EDINBURG — A former priest could not receive a fair trial in Hidalgo County because of the biased media coverage of his case.
The attorney for a former priest accused of killing a McAllen schoolteacher doesn’t believe his client can get a fair trial in HidalgoCounty, citing among some of his reasons, the overflow of coverage into the case that spans nearly 60 years.
O. Rene Flores, a criminal defense attorney based in Edinburg, and the man who has been by John Bernard Feit’s side since before he opted to waive his extradition from Arizona to HidalgoCounty, formally filed a motion to have the trial’s venue changed, arguing that his client will not receive a fair trial in the county.
Flores on Tuesday filed a memorandum to the court containing more than 700 pages of documented evidence in support of his argument that the former priest has been over covered by local, state, national and international media.
The 83-year-old man is accused of killing Irene Garza, a McAllen schoolteacher and beauty queen in the 60s when he worked as a priest in the Valley.
The 25-year-old woman was last seen April 16, 1960, going to confession at the Sacred Heart church in McAllen; authorities found her lifeless body five days later in a canal.
During the initial investigation, officers linked Feit to Garza’s death after finding evidence and placing him at the church the night she disappeared. Feit, however, was never charged in the case at the time and he was eventually moved out of state by the church, documents show.
Flores in his opening argument for the change of venue cites an Oliver Wendell Holmes quote; Holmes, an Associate Justice of the U.S. Supreme Court in the early 1900s, said our legal system derives conclusions from the evidence at hand, and not by any outside influence, whether public or private.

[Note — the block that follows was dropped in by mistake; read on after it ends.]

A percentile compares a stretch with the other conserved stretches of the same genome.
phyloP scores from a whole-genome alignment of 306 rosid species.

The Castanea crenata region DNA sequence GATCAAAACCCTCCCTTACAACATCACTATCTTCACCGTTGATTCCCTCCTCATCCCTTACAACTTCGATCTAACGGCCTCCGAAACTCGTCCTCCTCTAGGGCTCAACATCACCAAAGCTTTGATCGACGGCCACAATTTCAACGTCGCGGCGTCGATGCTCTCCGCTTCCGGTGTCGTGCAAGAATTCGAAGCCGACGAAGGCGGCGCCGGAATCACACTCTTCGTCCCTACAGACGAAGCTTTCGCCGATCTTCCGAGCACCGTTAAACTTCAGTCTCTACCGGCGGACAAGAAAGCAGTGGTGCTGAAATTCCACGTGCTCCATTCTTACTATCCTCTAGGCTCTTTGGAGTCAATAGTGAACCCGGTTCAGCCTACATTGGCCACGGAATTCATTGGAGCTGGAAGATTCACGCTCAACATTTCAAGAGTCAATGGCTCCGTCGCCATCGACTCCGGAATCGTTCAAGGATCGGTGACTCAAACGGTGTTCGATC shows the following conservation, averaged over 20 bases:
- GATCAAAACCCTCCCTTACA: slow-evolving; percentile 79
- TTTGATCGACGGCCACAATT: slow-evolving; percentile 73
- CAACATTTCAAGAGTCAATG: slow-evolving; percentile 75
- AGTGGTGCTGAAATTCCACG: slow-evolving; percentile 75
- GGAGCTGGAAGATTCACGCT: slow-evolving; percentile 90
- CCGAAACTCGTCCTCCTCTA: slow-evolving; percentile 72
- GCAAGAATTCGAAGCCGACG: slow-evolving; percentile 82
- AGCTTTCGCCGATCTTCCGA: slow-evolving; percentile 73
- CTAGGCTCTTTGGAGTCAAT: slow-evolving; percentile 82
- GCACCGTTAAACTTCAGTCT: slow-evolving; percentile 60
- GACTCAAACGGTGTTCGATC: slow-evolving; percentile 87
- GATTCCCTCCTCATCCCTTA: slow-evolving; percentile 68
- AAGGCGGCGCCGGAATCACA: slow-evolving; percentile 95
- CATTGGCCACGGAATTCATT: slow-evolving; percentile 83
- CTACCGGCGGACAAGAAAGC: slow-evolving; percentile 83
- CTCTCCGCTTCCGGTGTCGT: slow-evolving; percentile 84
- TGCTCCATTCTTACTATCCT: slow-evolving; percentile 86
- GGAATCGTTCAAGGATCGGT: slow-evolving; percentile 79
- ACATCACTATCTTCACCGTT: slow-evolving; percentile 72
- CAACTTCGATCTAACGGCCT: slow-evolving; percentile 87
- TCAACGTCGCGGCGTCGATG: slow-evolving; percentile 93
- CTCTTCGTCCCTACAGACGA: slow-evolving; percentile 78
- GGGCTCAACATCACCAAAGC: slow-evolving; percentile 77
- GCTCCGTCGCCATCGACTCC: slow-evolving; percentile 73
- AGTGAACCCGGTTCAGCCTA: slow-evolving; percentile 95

Flores argues that this very crucial tenant is at risk of being violated if the trial were to remain in the county.
“The murder of Irene Garza has been the subject of nearly 60 years of extensive, biased media coverage. Described as ‘the case that shook a city,’ reporters have condemned Feit as a murderer, claiming that he avoided prosecution only because of an alleged cover-up orchestrated by the Catholic Church,” the memo reads.
Flores claims that up to more than 75 percent of potential Hidalgo County jurors have been exposed to unsubstantiated rumors and evidence of Feit’s alleged guilt — much of which would be inadmissible in court — and he claims another 69 percent of those jurors already believe Feit to be guilty, the memo states.
“ The pervasive, prejudicial, and inflammatory nature of the media coverage thus makes a change of venue necessary to preserve Feit’s constitutional right to a fair and impartial trial,” Flores states in the memo.
Flores in his argument highlights the publicity coverage the case received even back in 1960, when Garza was first reported missing.
“ The rumors only increased when Feit was charged with aggravated assault for allegedly attempting to rape Maria America Guerra near the time of Garza’s disappearance, heralding the charges against Feit as evidence of his alleged guilt,” the memo reads. “In fact there was such ‘tremendous’ coverage… by the press, television, and radio in this county and in adjoining counties, that the honorable Judge ( ) McWhorter, of the 92nd District Court took judicial notice of the ‘unusual publicity and notoriety’ and held that Feit could not receive a fair and impartial trial on the aggravated assault charge in Hidalgo County or any adjoining counties.”
Flores claims, with more than 700 documents of the media published in the years of the initial arrest and the subsequent inquiries into the case, that the public’s interest in it has also has grown throughout the years.
Also attached to the motion was a survey Flores had conducted to determine any biases that may exist in preparation for the trial.
After surveying more than 300 HidalgoCounty residents, from 60,000 calls made, Flores argues that the survey revealed widespread knowledge of Feit’s case in more than 76 percent of the respondents, and another nearly 70 percent of respondents already believed Feit was guilty of killing Garza, the document shows.
The decision to file the change of venue motion was looked at carefully, Flores said, and had been something he was considering for some time.
The attorney does not know when the two sides will take a look at the motion, or when 92nd state District Court Judge Luis Singleterry would rule on it, but said he filed it to give his client the best chance at a fair trial.
“ We are entitled to a fair trial and that is the reason I have filed the motion,” Flores said in a phone interview.
Feit is expected back in court April 20, but it is possible that a hearing to address the change of venue motion could come before that date.
Feit faces the rest of his life in prison if found guilty of murder.